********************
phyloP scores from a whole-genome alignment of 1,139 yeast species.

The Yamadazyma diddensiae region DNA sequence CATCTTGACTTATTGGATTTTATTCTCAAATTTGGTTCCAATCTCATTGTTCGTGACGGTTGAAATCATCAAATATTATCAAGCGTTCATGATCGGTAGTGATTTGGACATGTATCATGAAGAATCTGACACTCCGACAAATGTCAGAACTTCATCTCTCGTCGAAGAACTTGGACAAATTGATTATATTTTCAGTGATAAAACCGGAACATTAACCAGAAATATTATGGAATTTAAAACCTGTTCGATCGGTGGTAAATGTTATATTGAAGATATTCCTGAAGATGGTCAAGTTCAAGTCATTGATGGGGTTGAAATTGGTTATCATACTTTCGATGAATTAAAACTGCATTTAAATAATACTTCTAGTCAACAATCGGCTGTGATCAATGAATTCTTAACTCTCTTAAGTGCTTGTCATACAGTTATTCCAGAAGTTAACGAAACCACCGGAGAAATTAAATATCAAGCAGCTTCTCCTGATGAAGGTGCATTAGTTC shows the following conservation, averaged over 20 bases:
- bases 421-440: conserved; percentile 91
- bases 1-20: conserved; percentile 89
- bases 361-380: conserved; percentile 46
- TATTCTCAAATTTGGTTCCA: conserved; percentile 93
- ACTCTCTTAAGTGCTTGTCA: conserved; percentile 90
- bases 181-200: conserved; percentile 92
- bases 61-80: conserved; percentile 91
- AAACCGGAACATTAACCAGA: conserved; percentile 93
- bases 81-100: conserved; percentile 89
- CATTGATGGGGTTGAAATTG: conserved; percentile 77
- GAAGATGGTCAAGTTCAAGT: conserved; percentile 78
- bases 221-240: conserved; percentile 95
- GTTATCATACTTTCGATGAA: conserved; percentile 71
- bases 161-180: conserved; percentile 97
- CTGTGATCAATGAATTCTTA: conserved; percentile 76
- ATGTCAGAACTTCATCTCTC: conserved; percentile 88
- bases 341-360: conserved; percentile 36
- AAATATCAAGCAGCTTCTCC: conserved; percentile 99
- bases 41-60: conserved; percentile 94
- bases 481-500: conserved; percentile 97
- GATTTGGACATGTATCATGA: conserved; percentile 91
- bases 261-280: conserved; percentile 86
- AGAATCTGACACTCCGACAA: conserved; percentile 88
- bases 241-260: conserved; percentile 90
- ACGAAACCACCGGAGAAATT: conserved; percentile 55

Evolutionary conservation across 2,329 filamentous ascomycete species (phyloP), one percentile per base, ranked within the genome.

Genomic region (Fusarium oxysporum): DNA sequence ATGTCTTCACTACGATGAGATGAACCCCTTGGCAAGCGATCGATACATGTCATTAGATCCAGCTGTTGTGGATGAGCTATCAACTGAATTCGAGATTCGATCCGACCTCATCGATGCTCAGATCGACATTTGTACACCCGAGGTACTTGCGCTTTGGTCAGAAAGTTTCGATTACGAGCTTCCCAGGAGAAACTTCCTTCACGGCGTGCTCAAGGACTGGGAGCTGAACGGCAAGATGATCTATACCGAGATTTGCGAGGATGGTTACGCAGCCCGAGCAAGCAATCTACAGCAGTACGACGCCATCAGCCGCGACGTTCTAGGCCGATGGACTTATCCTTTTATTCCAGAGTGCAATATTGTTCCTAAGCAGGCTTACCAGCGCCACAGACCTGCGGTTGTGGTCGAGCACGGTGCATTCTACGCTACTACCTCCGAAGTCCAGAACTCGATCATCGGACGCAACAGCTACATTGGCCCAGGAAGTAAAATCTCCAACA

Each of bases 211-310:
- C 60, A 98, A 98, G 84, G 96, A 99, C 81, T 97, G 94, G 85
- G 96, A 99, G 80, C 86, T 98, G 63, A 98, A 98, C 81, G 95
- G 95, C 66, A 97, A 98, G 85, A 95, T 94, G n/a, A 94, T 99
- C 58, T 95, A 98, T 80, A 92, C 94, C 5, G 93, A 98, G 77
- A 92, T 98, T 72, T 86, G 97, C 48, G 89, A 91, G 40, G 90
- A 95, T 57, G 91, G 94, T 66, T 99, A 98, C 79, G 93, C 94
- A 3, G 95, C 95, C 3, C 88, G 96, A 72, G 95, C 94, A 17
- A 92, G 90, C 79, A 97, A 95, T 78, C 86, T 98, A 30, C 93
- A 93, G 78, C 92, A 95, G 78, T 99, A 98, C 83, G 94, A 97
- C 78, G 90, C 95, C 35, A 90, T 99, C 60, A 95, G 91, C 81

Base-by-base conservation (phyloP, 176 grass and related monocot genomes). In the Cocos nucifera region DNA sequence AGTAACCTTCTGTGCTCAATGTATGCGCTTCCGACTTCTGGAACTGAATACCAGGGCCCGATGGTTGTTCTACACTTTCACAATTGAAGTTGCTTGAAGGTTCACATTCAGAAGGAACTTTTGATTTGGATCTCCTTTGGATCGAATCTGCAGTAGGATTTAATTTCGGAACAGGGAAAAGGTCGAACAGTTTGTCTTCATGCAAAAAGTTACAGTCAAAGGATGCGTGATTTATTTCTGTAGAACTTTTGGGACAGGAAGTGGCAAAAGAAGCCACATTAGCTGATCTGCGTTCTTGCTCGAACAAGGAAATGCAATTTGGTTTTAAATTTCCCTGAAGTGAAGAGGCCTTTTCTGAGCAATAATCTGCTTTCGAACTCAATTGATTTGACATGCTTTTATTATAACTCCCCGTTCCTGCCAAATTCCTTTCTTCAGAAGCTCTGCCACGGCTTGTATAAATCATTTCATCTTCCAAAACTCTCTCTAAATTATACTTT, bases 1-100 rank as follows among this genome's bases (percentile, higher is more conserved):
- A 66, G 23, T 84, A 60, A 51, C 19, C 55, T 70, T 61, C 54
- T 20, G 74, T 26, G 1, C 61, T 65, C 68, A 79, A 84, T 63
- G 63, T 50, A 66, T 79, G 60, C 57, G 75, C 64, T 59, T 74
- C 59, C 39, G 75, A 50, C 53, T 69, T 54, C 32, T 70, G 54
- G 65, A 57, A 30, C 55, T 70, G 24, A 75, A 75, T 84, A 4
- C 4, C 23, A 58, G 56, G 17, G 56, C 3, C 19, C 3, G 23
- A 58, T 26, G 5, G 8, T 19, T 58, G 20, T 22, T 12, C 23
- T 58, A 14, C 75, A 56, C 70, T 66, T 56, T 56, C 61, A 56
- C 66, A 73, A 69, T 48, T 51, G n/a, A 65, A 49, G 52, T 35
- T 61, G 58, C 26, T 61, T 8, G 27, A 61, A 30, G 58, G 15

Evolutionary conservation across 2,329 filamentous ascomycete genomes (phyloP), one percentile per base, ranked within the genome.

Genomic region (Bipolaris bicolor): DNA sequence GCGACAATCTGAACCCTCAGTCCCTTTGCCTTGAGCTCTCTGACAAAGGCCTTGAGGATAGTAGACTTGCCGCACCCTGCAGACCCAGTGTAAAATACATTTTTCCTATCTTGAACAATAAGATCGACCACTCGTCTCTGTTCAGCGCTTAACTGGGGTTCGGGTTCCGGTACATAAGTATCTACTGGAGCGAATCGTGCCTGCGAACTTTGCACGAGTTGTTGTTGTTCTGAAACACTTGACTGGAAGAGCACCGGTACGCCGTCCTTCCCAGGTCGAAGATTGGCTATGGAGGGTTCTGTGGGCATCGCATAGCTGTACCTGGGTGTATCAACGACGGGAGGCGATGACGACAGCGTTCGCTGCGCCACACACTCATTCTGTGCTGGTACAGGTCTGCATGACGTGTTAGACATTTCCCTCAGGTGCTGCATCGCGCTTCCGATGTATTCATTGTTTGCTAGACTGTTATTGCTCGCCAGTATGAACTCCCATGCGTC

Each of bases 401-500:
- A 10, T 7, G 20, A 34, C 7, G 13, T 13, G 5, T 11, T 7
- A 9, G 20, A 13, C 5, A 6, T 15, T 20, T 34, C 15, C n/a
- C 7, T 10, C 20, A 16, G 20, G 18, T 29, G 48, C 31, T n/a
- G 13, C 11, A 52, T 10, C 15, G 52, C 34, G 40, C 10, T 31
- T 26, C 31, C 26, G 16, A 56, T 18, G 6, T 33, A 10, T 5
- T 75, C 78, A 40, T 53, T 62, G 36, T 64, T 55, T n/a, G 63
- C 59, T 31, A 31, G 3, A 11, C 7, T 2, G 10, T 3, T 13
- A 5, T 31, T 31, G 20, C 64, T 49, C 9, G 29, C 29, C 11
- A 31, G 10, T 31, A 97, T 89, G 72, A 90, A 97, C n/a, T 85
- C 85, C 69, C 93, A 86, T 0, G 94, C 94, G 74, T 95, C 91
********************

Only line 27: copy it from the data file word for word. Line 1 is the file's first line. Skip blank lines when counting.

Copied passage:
- ACGAAACCACCGGAGAAATT: conserved; percentile 55